Misunderstandings can easily lead to broken relationships. Before this happens do your best to come to a resolution. Then graciously forgive. And move on.
Conflict is a fact of life. People have different motives, methods, perspectives, and desires. Some of these are sinful some are not. In fact trying to live a godly life in a sinful world will create conflict. Conflict per se isn't necessarily bad. But we have a problem when conflict stems from, is expressed with, or remains unresolved, because of sinful motives, attitudes, or actions.
God's Word addresses conflict with real practical direction aimed at our motives, attitudes, and actions.
We tend to think of teens as the only ones who deal with rebellion and defiance but these tendencies are in all of us, no matter our age.
Someone may be making your life miserable. There may be another situation making you miserable. Whoever or whatever you’re up against there is no wall so strong that God is not stronger. What seems unchangeable is not. God can change hearts. God can change situations. Trust Him for the outcome.
We’re all tempted to get even when we’ve been wronged; our natural reaction is to retaliate. However, a better response extends grace. It not only demonstrates self-control but it shows you don’t take your cues from how the world would respond—but rather from what God wants you to do.
When someone hurts you deeply, it’s easy to feel justified in holding a grudge. But in this message, Chuck Swindoll warns us that holding onto resentment doesn’t just injure our relationship with the other person…it damages our relationship with God.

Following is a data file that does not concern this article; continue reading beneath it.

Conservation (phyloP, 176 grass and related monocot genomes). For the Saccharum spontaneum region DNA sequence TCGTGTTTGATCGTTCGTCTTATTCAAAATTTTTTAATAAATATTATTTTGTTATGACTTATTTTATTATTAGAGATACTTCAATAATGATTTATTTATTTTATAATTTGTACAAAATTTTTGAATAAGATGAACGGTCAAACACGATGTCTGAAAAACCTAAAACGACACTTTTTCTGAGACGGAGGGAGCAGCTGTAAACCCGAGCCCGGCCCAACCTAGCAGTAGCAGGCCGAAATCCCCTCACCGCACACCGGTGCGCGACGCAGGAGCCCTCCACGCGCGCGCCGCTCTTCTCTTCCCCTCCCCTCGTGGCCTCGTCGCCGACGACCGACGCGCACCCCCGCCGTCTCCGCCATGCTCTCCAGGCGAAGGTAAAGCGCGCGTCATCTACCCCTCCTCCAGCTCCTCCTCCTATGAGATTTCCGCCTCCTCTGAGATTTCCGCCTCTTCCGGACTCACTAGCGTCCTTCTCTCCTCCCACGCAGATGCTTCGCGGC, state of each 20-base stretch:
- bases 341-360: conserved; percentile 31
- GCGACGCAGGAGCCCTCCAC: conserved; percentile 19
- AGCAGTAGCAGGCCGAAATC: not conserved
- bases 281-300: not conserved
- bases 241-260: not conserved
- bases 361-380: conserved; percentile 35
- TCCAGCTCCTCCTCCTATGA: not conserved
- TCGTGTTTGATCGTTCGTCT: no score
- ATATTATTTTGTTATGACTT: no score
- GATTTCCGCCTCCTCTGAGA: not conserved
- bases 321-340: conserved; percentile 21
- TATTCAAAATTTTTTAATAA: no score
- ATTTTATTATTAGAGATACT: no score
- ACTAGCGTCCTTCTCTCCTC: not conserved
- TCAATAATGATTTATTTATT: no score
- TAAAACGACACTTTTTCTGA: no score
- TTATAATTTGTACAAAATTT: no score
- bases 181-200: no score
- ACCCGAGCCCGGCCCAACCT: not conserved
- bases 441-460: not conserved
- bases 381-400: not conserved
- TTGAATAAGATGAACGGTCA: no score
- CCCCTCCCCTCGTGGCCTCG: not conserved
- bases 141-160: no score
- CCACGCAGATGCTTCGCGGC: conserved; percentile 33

Conflicts among God's people are commonplace. But it doesn't have to be this way.
Throughout the history of the Church, there have been those who stirred up trouble and caused dissension. Unfortunately, there are always a few who refuse to repent even when confronted. Admittedly, these situations represent one of the more difficult and unpleasant aspects of ministry and the Christian life.
James deals directly with a common problem among Christians—“playing God.” Having just exposed our tendency to be self-assertive and quarrelsome, he goes a step further and shows a couple of the more familiar ways we assert an arrogant spirit.
In James 4:1-10, there is set forth the reasons for fights among believers as well as their tragic results. But James doesn't leave us without some answers on how to stop those conflicts that have taken their toll within our ranks.